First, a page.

It was an emotional reminiscence when two of Michael Jackson’s children, Prince Michael, 13, and Paris, 12 spoke about their ‘normal dad’ in a television interview with Oprah Winfrey last weekend.
The two children who described their legendary father as a normal dad said the veils their father made them wear in public were uncomfortable but that they wore them because whenever they went out without their dad, nobody recognized them.
Paris who said “he felt like no one understood what a good father Michael Jackson was has this to say: “when we did go out without dad, nobody would really recognize us”.
Prince Michael, while also reminiscising about walking on the beach in Bahrain with Jackson who died in June 2009, said living without their father was a painful thing to bear.
According to him, he would want to be a movie producer and director.
Paris also said she wanted to be an actress, adding that her father was ‘the best cook ever”, and “a normal dad excerpt for he was like the best dad ever”.
Also speaking at their Los Angeles home, Jackson’s mother, Katherine said the late musician’s three children, Prince Michael, Paris and the eight year old Prince Michael II also known as Blanket spoke a lot about their father.
“Paris, she’s very emotional. She talks about him all the time and she’s a strong one. All the pictures on her wall in her room are Michael”, Katherine said.
Meanwhile, Jackson’s mother said the late music colossus was addicted to plastic surgery and that Jackson’s nose became so small it looked “like a toothpick”. She said she had tried to stop her son’s addiction to painkillers and plastic surgery but all to no avail.”
Controversy Over Possession Of Benin Looted Bronzes
Meanwhile, the Federal government of Nigeria says it will take possession of the 1,130 Benin artifacts to be returned by ceremony it is its duty by law to do so. The Minister of Information and Culture, Alhaji Lai Mohammed disclosed this, Saturday July 17, 2021 at a news conference held in Lagos. This statement generated controversy between the federal government.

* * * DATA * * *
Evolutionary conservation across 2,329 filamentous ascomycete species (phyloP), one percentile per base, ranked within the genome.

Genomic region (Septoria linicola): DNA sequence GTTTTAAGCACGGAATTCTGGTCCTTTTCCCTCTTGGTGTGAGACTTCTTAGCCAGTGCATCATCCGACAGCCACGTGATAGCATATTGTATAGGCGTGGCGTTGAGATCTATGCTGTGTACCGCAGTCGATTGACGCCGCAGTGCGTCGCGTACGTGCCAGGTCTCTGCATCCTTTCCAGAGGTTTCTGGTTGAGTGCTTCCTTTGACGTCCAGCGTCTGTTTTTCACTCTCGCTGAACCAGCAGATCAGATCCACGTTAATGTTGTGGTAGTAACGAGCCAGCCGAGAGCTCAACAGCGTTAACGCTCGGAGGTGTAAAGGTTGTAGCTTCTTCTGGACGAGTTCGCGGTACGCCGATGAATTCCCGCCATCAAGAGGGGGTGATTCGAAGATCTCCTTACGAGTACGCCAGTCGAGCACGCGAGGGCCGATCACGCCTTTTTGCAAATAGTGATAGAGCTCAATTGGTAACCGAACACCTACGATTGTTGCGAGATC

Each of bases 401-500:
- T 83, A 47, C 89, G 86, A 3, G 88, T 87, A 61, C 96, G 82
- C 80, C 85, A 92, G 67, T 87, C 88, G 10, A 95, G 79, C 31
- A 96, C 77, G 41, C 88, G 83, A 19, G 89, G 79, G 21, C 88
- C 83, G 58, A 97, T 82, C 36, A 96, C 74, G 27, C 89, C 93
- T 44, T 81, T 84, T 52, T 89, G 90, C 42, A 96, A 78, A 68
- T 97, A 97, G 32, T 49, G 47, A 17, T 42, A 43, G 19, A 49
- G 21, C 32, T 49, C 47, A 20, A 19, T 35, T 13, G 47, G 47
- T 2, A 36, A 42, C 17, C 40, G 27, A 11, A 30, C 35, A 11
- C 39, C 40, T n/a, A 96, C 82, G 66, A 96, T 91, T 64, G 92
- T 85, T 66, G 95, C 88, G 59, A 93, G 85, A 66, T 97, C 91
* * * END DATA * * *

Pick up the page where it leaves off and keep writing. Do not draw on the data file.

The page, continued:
The minister said, “the Ministry of Information and Culture and the National Commission for Museums and Movements have always involved both the Edo State Government and the Benin Royal Palace in discussions and negotiations that have now resulted in the impending return of these artifacts.
Lai Mohammed said that in line with the international best practice and the operative conventions and laws, the return of the artifacts is being negotiated between the Federal Government of Nigeria and Germany “Nigeria is the entity recognised by international laws, is the authority in control of antiquities originating from Nigerian the relevant international conventions treat heritage properties belong to the nation and not to individuals or subnational groups he said.
Mohammed disclosed that the federal government would not limit the battle to repatriating Ife Bronzes and Terracotta, Nok Tenacotta, Owo Terracotta, and the arts Benue Rivers Valley, the Ukwu, the arts of Bida, the arts of Igala, Jukun amongst others.
He assured that the repatriation the Benin objects are unconditional and would not be staggered on the definit time line for the return of the artifacts, the minister said: “We agreed to have a definite timeline for the repatriation of the artifacts because Nigeria is tired of an inefinite timeline. Therefore, we resolve that the agreement on the repatriation should be singed in December, 2021 and the repatriation should be concluded by August 2022.